SABIC to convert UK naphtha cracker for imported shale ethane from US

MOSCOW (MRC) -- SABIC is modifying its Wilton cracker in the UK to enable it to use ethane feedstock imported from the US, reported Hydrocarbonprocessing with reference to the company's announcement.

The company is aiming to complete the project by 2016.

SABIC had said in 2013 that it was studying the possibility of converting the naphtha cracker. The nameplate capacity is 865,000 tpy of ethylene, 400,000 tpy of propylene and 100,000 tpy of butadiene.

SABIC did not specify the level of investment or whether it has supply deals lined up with US companies. The decision to import US ethane for a European cracker follows similar moves by INEOS in Norway and the UK and Borealis in Sweden.

"This project reflects SABIC’s strong determination to take advantage of cutting-edge technology in creating new sources of competitive feedstock and energy that will allow the company to continue to build a sustainable business and deliver on its long-term vision," said Yousef Al-Benyan, executive vice president for chemicals at SABIC.

"Our long-term focus is to have a business that stays profitable not only in the European region, but across our global markets," he added.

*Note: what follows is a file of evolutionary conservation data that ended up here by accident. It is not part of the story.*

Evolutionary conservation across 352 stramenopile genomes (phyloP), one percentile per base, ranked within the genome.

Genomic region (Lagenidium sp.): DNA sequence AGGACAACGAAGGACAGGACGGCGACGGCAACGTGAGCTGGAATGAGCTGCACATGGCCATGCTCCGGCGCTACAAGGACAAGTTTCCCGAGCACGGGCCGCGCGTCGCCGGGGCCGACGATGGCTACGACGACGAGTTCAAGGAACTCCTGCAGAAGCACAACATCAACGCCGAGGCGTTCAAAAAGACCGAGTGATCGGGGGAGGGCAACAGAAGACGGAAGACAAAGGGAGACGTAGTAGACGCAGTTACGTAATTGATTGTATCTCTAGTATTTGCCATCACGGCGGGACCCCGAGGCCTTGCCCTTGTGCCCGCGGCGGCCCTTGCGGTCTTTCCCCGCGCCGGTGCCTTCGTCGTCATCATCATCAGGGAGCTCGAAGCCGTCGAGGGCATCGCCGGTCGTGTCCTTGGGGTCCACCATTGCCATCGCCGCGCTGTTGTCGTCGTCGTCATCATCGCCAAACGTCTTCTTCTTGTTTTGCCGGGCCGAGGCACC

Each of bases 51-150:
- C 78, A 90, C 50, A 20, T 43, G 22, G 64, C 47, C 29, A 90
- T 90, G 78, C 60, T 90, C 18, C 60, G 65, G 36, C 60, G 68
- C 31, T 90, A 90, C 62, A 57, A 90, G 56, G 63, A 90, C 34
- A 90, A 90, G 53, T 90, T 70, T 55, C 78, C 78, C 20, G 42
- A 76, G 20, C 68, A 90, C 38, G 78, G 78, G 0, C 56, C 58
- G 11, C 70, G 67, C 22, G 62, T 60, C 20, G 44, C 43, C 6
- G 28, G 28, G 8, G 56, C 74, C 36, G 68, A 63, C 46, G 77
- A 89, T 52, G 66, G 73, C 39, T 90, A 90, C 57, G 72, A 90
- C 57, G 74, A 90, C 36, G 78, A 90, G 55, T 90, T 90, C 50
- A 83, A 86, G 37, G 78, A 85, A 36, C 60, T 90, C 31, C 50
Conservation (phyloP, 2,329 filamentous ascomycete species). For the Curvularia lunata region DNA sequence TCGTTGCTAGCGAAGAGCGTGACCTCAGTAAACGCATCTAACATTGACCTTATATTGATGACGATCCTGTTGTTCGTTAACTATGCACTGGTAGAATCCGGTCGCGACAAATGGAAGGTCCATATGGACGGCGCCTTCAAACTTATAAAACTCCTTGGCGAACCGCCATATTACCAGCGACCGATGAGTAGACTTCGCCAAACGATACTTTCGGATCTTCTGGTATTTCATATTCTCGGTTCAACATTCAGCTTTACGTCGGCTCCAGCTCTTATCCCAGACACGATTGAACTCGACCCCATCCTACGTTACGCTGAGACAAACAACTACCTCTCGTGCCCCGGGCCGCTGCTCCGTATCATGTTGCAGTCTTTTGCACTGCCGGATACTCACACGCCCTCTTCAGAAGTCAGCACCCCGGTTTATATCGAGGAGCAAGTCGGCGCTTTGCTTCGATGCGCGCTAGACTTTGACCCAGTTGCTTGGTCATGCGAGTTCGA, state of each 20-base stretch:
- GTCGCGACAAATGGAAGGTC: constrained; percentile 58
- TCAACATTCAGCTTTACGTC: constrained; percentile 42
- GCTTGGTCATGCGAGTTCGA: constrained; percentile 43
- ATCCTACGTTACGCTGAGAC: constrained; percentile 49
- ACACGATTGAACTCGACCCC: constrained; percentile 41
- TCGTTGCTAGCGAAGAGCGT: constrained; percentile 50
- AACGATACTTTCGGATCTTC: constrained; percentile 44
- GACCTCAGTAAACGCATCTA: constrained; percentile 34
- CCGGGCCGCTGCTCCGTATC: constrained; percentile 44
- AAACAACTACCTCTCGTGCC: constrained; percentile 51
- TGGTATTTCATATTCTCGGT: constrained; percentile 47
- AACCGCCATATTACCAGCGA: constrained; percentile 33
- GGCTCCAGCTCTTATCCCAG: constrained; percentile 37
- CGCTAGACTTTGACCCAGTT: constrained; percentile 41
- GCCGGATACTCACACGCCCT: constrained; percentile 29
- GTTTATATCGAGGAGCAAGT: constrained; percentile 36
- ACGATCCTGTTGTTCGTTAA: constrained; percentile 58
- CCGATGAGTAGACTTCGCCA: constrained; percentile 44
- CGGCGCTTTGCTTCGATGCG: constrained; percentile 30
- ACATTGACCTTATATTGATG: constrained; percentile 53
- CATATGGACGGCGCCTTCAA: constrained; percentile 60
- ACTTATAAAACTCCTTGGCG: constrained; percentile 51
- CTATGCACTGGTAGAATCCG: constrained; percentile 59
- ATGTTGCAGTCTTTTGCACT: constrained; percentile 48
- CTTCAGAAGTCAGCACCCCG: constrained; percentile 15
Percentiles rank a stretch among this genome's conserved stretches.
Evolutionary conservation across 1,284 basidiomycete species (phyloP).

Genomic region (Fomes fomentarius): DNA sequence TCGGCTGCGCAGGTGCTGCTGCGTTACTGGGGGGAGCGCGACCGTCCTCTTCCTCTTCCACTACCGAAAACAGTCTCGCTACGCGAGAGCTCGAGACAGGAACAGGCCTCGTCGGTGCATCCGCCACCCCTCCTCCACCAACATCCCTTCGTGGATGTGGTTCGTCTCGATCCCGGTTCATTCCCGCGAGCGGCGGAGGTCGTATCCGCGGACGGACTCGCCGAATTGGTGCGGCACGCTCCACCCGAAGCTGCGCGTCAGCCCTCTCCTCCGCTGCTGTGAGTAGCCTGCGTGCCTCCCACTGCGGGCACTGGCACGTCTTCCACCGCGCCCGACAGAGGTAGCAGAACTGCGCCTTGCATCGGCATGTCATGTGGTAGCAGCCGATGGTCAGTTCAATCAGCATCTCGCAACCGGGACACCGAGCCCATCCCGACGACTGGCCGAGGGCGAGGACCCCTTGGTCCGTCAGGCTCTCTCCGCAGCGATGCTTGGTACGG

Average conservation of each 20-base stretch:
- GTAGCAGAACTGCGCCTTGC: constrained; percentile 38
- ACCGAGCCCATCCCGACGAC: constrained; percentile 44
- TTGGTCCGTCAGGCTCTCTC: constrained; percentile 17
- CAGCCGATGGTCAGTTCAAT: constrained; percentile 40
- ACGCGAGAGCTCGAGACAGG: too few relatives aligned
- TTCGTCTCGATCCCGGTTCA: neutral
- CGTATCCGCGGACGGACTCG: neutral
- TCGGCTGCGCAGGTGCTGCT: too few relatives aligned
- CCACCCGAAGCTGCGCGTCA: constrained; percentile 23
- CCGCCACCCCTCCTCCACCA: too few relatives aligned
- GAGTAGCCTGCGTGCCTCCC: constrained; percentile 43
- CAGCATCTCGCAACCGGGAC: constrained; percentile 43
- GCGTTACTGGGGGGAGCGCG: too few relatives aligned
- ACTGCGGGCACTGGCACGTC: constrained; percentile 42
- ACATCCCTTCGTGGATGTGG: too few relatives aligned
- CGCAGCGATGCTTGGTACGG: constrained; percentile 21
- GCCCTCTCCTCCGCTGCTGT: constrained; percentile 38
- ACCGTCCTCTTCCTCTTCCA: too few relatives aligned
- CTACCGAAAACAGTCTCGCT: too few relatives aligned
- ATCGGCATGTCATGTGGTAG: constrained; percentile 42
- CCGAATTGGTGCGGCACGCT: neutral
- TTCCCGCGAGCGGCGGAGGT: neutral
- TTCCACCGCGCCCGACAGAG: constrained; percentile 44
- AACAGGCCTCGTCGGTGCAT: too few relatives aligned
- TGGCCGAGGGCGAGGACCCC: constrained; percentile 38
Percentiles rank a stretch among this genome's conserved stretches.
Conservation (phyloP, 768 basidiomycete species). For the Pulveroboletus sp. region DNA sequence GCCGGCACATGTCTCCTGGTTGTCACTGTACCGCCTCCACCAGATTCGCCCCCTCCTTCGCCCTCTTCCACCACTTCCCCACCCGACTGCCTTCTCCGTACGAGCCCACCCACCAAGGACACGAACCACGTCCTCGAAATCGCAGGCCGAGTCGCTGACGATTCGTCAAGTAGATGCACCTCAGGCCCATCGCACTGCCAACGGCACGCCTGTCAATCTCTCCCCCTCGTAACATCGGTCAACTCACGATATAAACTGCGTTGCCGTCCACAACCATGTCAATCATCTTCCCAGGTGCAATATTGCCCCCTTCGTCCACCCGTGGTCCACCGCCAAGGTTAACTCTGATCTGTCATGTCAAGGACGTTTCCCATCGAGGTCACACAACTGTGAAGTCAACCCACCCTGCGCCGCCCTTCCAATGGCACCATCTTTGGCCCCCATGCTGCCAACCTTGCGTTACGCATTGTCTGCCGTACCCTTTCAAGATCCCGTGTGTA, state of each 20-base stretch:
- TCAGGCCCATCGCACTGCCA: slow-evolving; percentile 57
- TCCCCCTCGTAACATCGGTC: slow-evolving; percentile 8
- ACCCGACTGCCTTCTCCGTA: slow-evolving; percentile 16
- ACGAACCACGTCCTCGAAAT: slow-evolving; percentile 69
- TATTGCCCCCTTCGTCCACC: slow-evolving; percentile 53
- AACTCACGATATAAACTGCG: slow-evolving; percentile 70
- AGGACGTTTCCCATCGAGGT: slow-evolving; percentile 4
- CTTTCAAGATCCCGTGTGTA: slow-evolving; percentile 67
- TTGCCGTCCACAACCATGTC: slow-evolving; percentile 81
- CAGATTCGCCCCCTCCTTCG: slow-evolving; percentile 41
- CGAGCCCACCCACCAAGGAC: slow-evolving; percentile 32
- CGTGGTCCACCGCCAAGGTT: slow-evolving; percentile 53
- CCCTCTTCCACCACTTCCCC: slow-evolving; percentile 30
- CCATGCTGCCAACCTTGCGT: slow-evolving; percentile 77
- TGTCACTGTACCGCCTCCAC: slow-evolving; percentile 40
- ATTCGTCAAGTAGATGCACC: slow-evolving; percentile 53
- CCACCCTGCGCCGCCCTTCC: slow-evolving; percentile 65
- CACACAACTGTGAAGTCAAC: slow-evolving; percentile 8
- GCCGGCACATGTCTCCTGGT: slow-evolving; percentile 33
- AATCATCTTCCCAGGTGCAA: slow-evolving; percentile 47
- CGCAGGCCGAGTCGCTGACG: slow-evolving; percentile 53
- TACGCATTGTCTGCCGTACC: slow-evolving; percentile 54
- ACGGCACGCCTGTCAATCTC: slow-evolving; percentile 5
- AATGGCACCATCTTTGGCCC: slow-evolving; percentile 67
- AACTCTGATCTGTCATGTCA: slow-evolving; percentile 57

Work is already underway to build a cryogenic tank at SABIC's North Tees site in the UK as part of a gas import terminal.

As MRC informed previously, in February 2014, SABIC UK, an affiliate of Saudi Arabia's petrochemical major, unveiled its plans to cut costs and improve competitiveness in Europe. SABIC UK Petrochemicals, which has operations on Teesside including the olefins cracker and LDPE (low density polyethylene) plant at Wilton, said it wants to build a large storage tank at its North Tees site for new feedstocks.

Saudi Basic Industries Corporation (SABIC) ranks among the world’s top petrochemical companies. The company is among the world’s market leaders in the production of polyethylene, polypropylene and other advanced thermoplastics, glycols, methanol and fertilizers.

PP production in Russia increased by 18% in January - July 2014

MOSCOW (MRC) - Production of polypropylene (PP) in Russia increased to 562,000 tonnes in the first seven months of this year, up 18% compared to the same period a year earlier. The largest increase in production showed Poliom, according to MRC ScanPlast.

Total PP production in Russia decreased to 63,200 tonnes in July, compared with 88,400 tonnes in June because of the scheduled maintenance works at Tobolsk-Polymer and Tomskneftekhim. All the Russian producers increased production volumes, except for Neftekhimia.
The structure of the production looked as follows.

Poliom (Titan Group, Omsk) was launched in February 2013 with a capacity of 180,000 tonnes/year, but this year the company has expanded its production capacity to 210,000 tonnes/year. The producer's PP production in the seven months of 2014 reached 103,000 tonnes, compared with 60,300 tonnes in the same time a year earlier.

Tobolsk-Polymer (SIBUR) started production in a test mode, with annual capacity of 500,000 tonnes in May last year. The producer's PP production was 98,200 tonnes in January - July of the current year.